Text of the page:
Hackers have exposed a vulnerability in the Mitsubishi Outlander plug-in hybrid electric vehicle that could allow the car’s anti-theft alarms to be disabled.
The flaw was discovered by security researchers Pen Test Partners, which investigates potential vulnerabilities in connected devices using penetration testing.
The vulnerability stems from the car's use of a WiFi module which can be accessed by anyone within range of the access point who connects to it from a smartphone.
The researchers found that they could bypass the Wi-Fi assess module’s merge security key, which is too short and simple, through a brute force attack, allowing them to crack into the car’s WiFi within four days.
Other connected cars tend to use GSM modules to allow drivers to access the car’s systems though a smartphone app via a cellular connection. This generally makes connecting to such cars more secure.
Once the Pen Test Partners researchers gained access to the Outlander’s WiFi access point they were able to carry out a man-in-the-middle attack between a driver’s WiFi network and the car, allowing them to replay various messages from the mobile app and figure out the binary protocol for those messages.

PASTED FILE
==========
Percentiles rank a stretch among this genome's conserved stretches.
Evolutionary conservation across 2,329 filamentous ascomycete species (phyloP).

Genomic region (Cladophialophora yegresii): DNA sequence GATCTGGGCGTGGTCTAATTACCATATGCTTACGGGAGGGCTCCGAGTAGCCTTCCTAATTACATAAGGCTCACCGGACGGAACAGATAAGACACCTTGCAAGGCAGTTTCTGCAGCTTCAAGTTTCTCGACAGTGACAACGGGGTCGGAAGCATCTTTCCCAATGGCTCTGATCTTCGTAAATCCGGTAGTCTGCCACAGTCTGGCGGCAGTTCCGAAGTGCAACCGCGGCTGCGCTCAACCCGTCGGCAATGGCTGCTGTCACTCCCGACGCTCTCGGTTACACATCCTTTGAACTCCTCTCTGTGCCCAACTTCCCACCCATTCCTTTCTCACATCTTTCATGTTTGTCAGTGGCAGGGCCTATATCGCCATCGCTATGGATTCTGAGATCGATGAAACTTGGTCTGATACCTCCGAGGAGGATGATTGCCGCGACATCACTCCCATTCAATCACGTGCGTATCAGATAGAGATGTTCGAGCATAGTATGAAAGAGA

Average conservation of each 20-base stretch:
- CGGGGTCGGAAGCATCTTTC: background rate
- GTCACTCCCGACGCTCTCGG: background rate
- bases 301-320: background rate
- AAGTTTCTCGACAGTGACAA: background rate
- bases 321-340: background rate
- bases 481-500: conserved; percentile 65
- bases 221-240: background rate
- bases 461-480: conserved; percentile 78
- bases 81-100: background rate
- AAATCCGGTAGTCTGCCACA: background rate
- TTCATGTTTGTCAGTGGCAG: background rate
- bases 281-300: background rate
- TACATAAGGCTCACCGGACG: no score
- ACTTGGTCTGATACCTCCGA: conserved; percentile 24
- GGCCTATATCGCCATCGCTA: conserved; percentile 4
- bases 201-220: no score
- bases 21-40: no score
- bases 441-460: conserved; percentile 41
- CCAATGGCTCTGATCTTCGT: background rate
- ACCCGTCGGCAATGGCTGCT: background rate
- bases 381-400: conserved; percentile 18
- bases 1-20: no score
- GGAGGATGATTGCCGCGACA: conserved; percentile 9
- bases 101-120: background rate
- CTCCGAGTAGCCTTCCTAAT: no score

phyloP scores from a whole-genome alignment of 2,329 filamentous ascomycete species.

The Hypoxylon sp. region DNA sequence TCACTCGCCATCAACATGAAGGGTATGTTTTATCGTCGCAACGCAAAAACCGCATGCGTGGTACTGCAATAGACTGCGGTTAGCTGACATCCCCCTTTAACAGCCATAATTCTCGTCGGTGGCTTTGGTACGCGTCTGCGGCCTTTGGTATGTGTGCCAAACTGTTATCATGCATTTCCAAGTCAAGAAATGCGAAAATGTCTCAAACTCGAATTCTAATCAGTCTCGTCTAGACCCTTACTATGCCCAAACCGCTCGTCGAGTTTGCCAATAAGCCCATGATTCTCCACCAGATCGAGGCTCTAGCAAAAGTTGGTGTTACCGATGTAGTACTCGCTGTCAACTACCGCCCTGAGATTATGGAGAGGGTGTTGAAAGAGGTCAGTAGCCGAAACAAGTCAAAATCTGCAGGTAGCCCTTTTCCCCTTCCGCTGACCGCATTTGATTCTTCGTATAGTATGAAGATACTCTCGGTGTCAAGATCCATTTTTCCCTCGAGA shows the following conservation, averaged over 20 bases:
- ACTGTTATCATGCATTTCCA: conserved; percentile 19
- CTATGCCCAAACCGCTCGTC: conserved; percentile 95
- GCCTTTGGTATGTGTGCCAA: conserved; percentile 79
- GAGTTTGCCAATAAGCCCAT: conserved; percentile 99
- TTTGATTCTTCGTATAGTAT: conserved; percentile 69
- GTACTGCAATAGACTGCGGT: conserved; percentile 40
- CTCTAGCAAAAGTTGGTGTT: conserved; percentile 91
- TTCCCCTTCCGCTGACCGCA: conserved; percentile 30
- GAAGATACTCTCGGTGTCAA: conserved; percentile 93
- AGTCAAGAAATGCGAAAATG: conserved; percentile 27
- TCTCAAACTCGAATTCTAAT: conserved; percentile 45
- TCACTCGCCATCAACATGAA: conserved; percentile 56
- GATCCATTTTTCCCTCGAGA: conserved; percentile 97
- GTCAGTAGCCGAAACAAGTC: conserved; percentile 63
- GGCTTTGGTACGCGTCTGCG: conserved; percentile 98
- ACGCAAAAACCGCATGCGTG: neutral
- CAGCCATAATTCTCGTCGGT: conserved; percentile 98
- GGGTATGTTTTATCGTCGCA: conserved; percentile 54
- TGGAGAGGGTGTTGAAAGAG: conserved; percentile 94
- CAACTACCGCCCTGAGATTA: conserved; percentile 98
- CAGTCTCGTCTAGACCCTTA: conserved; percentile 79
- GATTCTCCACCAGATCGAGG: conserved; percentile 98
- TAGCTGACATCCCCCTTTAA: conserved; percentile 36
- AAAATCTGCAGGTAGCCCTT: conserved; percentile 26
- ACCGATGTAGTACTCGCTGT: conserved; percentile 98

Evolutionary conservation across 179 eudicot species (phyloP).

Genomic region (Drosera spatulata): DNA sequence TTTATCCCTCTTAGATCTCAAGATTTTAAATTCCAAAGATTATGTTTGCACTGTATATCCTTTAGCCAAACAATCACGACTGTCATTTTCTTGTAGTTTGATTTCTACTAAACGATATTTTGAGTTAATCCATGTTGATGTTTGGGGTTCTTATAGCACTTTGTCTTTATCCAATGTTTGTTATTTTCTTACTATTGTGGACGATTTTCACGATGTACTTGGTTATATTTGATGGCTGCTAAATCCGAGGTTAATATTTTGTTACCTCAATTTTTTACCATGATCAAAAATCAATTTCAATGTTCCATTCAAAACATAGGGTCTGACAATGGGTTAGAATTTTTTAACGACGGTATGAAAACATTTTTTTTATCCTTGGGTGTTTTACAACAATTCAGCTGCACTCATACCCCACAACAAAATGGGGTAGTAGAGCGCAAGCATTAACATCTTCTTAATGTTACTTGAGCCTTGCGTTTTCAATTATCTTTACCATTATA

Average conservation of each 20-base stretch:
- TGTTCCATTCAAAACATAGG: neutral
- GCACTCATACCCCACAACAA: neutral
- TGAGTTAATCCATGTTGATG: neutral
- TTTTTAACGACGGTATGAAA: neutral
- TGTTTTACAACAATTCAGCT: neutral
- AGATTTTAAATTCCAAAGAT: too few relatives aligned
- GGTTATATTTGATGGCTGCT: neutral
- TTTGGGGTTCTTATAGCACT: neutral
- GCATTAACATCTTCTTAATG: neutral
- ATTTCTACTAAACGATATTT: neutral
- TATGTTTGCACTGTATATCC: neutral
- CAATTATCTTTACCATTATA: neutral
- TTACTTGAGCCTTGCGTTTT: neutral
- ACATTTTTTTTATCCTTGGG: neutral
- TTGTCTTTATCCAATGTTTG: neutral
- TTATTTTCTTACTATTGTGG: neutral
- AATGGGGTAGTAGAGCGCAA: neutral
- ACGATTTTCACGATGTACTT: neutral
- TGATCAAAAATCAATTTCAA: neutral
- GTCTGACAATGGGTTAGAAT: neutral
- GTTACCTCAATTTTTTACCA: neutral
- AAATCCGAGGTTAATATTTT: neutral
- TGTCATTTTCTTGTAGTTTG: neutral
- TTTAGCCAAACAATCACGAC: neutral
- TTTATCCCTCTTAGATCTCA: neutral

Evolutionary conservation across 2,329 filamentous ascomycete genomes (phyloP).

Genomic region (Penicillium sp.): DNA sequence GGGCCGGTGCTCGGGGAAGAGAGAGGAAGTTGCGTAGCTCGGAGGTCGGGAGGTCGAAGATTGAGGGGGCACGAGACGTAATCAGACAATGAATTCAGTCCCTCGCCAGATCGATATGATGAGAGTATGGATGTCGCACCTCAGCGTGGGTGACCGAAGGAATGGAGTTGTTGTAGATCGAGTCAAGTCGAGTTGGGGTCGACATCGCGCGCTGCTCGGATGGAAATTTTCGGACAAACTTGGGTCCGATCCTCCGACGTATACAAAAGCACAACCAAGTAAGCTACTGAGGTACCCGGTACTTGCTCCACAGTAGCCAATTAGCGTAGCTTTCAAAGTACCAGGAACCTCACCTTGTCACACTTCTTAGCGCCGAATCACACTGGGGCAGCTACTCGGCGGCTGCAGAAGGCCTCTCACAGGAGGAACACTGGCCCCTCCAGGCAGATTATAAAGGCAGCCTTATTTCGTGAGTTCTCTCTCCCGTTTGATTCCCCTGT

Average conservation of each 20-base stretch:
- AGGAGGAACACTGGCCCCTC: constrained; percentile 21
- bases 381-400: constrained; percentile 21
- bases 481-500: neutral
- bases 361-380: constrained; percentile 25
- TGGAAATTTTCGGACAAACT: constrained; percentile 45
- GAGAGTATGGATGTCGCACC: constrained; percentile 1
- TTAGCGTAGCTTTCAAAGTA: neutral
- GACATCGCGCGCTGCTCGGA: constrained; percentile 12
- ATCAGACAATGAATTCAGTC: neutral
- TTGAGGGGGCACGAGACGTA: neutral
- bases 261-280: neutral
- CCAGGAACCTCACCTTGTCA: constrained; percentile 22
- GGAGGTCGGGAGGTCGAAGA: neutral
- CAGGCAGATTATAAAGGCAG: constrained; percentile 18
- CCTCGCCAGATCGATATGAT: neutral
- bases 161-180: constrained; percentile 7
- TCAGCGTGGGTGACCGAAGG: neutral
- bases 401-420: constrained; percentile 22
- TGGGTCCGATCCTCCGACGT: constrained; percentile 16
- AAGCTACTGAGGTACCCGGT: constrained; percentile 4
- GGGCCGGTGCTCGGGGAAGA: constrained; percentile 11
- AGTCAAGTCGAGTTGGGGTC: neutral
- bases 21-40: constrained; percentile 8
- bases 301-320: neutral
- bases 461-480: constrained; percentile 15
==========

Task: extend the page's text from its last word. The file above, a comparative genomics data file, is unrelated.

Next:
This allowed them to turn the car's lights on and off and interfere with the charging program which could be used to charge it on premium rate electricity, as well as adjust the air conditioning to drain the battery.
The researchers then worked out how to disable the car’s anti-theft alarm, rendering it useless in alerting the owner if a thief smashed the windows and unlocked the car.
The researchers offered a short-term fix that renders the mobile app useless, and a medium-term fix which would require Mitsubishi rolling out new firmware for the WiFi module. They noted that the flaw could mean a recall of the Outlander.
“Mitsubishi needs to re-engineer the rather odd WiFi AP client connection method completely. A GSM module/web service method rather more like BMW Connected Drive would be much better long term. Words like ‘recall’ spring to mind,” the researchers said.
This is not the first time a security flaws has been found in connected cars. Fiat Chrysler was forced to issue a software update for 1.4 million cars when they were found to be vulnerable to remote access hack attacks.
But the Outlander hack effectively demonstrates that the more connected cars become, the more vulnerable they are to potential attacks, something that's a major concern in driverless car development.
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